I hope that everyone is enjoying this wet October. This is usually the driest month of the year. I would be safe to say that the good Lord knows more than us mortals. The water table here is much different than it was several years ago. I've seen springs that have disappeared altogether. Be careful what you pray for.
Anthony Gray picked me up right on time to start our Saturday Morning bird hunt. We retreated to the home of Sharon Rosser where hungry birds were in abundance at the many feeders that she maintains there under the huge Oak tree. This is such a beautiful setting with the Oak tree being the centerpiece of her front yard. The tree is so huge that it would take 4 of me fingertip to fingertip to reach around it. I am now five feet and ten inches in height, but still have a wingspan of 72 inches. I can blame gravity for my shortened height.
Birds were everywhere. Tufted Titmouse and Carolina Chickadees seemed to be all over the place at the same time. I took up position where I thought would be advantageous to get a picture of the several Whitebreasted Nuthatches walking down the tree. Before I retrieved my camera from Anthony's van, I was standing just five feet away from the feeder where the Nuthatches were feeding from. Even a Red-breasted Nuthatch snuck in behind me to grab a sunflower seed from a smaller feeder placed out under a small shrub. As soon as I got back with my camera, the birds decided to be a no show. I sit still as a statue and they would only fly in behind the feeder where a picture was impossible.
There is an old road that circles Sharon's property and it hasn't had a car on it in years, maybe a four wheeler or two. Calling out down the road was a family of Pileated Woodpeckers. It was hard to find them because of the canopy of the trees reaching overhead, making it seem that we were walking through a tunnel. We could hear them calling just up ahead, but keeping out of sight. The closer we got, the farther they would move.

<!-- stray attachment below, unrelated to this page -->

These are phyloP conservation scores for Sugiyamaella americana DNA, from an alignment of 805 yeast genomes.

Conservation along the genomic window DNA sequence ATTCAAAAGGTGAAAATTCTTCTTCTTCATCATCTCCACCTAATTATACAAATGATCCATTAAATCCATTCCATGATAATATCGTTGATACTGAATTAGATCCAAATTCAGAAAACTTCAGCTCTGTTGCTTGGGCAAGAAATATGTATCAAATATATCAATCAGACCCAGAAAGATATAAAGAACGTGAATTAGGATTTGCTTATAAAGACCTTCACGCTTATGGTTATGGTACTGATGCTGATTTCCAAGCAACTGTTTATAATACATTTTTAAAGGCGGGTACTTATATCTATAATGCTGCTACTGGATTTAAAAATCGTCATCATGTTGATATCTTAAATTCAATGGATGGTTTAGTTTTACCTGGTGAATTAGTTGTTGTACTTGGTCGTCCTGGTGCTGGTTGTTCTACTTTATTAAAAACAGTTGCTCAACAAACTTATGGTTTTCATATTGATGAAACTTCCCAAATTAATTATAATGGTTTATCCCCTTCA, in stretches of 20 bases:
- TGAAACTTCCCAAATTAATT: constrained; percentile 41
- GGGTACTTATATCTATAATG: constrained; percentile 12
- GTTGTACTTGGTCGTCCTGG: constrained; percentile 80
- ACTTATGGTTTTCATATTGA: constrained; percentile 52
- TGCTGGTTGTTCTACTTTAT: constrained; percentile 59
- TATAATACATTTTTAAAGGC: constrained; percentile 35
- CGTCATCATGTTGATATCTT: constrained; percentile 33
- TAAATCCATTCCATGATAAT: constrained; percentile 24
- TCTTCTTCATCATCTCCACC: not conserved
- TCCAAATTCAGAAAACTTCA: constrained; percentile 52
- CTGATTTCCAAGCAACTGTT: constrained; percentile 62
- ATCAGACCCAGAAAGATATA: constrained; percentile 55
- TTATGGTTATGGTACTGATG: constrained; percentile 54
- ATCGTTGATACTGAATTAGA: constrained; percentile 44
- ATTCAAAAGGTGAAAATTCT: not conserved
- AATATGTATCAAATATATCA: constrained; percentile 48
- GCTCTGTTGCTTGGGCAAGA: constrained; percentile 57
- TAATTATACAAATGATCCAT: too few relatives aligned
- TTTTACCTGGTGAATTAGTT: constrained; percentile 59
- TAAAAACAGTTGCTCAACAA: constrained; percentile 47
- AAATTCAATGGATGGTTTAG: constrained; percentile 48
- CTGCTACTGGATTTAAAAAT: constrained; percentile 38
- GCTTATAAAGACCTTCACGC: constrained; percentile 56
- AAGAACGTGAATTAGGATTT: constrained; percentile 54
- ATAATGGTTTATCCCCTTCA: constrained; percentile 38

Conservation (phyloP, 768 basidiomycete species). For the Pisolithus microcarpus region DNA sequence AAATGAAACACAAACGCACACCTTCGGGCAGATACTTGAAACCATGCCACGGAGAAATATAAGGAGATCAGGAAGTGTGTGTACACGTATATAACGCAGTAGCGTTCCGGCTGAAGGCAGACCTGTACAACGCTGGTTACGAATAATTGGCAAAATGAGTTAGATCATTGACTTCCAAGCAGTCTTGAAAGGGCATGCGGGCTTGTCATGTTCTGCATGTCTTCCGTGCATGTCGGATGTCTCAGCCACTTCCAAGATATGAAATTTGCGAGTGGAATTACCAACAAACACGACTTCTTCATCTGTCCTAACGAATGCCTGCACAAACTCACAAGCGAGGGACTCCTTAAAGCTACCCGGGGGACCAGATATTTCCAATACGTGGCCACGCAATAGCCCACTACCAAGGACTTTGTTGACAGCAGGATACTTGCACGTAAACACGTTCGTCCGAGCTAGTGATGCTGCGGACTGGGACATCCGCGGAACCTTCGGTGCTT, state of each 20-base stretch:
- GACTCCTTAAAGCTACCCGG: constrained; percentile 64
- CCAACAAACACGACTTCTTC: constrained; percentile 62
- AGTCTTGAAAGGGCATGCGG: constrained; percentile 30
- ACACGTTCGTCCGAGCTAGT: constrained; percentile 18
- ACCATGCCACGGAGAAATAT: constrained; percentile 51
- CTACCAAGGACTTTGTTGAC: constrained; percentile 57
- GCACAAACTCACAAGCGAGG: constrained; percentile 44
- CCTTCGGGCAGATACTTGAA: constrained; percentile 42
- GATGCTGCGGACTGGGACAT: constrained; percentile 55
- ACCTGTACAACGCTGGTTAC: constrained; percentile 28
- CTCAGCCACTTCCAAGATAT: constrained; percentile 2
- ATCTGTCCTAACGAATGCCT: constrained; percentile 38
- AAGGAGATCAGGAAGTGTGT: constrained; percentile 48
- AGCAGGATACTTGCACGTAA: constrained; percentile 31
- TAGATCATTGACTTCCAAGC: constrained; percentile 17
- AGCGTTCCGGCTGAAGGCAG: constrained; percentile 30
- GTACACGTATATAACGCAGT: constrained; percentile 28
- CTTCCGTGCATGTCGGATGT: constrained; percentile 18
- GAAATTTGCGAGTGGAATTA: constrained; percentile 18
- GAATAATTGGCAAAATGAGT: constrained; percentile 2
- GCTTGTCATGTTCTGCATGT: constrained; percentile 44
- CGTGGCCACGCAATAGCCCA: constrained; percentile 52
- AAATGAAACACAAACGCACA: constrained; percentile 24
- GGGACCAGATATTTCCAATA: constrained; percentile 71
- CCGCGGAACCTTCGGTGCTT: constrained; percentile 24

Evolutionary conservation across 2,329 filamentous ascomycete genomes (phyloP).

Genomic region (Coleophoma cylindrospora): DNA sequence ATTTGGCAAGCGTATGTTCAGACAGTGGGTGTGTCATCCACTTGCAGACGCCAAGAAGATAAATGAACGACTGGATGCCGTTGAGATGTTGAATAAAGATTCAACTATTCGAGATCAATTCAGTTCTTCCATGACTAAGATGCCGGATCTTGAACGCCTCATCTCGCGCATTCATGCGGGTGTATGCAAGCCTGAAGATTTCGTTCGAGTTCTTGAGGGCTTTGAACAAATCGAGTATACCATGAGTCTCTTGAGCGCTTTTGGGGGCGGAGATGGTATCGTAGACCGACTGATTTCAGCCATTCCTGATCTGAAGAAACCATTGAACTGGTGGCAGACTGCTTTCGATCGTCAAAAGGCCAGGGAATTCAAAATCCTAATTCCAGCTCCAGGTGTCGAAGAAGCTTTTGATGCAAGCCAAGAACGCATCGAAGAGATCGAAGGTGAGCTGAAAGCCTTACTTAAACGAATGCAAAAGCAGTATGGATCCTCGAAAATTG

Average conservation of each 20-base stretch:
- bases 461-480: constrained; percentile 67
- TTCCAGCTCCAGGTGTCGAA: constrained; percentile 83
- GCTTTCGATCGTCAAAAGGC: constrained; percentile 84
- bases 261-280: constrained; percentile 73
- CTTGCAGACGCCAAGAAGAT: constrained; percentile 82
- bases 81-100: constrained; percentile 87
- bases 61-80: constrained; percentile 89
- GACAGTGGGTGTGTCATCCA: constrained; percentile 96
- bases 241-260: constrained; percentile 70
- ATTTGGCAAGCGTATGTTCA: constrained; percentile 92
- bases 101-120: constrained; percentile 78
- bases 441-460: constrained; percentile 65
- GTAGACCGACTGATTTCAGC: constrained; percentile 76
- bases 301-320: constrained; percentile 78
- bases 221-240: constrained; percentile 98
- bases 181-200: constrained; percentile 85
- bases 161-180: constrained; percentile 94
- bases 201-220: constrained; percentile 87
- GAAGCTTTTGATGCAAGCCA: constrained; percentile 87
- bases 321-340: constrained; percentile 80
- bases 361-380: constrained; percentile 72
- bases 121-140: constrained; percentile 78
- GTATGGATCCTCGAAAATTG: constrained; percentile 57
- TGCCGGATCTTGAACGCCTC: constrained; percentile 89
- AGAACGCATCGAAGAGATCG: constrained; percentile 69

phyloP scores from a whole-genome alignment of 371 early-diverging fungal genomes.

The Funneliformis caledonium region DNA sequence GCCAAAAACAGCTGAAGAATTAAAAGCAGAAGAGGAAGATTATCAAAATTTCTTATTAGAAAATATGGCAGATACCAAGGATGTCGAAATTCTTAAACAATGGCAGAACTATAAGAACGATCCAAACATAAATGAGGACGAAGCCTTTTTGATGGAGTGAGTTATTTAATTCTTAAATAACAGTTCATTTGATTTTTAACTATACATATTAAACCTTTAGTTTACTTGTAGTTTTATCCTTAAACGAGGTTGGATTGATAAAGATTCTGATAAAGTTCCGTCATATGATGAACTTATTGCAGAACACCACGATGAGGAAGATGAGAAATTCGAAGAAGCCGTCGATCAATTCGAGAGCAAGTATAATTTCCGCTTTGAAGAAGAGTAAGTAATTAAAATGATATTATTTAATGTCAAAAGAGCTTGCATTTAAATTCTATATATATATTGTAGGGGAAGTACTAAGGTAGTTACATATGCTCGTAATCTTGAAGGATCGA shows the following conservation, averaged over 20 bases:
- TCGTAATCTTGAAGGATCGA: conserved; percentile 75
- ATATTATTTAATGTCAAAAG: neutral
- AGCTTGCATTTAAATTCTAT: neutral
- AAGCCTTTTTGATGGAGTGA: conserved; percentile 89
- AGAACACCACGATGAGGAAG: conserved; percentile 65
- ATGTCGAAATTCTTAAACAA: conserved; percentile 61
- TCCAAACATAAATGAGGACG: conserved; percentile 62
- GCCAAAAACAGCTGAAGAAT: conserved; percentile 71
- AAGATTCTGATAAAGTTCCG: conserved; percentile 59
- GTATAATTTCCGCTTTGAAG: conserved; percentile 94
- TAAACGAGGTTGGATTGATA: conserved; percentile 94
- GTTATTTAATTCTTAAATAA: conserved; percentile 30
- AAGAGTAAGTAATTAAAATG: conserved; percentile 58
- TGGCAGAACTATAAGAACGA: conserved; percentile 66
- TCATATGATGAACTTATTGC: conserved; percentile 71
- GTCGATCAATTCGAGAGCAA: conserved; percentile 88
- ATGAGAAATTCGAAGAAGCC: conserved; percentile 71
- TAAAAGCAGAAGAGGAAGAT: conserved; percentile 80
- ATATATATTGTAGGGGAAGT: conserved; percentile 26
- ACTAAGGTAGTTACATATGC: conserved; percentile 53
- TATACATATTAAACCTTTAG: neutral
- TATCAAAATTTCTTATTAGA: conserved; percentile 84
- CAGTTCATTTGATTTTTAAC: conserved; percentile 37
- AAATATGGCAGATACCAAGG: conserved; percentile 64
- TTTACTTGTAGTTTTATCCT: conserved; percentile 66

Over to the right there was an open field where cows were grazing and a nice pond where a small heard of deer had been drinking. The deer jumped a short fence ahead of us and disappeared into the trees on the left. Looking back toward the field we saw a small flock of birds flying from tree to tree, but too far away to get much of a look at them. I told Anthony that they might react to my "shusing". Sure enough as soon as I was making my sound, the birds stopped, and then flew up on a limb where we were able to identify them as Field Sparrows. The "shushing" sound that I make sounds like a fuss made by several of our smaller birds when they spot danger. Other birds will react to this noise either by freezing, or joining in the fracas themselves.
Walking back toward the house, we spotted several Warblers in the treetops moving rather quickly among the leaves gleaning the insects there. Anything in the treetops, was hard to get a good look at because of the lighting conditions. Finally one of the birds came down enough for us to get a decent look at. I didn't get to see one of the males, but did get a good look at one of the females. We had found one of our Warbler species, An American Redstart, in her fall colors. I was able to identify her by the yellow patch found in her tail. In the male, these colors would be red. Last winter these trees were full of Golden-crowned Kinglets.
Coming out of the trees along the old road, we were blessed to have the Pileated Woodpecker fly just overhead, close enough, to not need to use our binoculars. Many times I have wished to be able to see an Ivory-billed Woodpecker, which is thought to be extinct. I have my doubts, and believe that they are still there.
I would love to hear from you as to what's lurking about in your neighborhood and at your feeders. You can write me at, 606 Fairview Ave., Lebanon, TN, 37087, or e-mail me at, firstname.lastname@example.org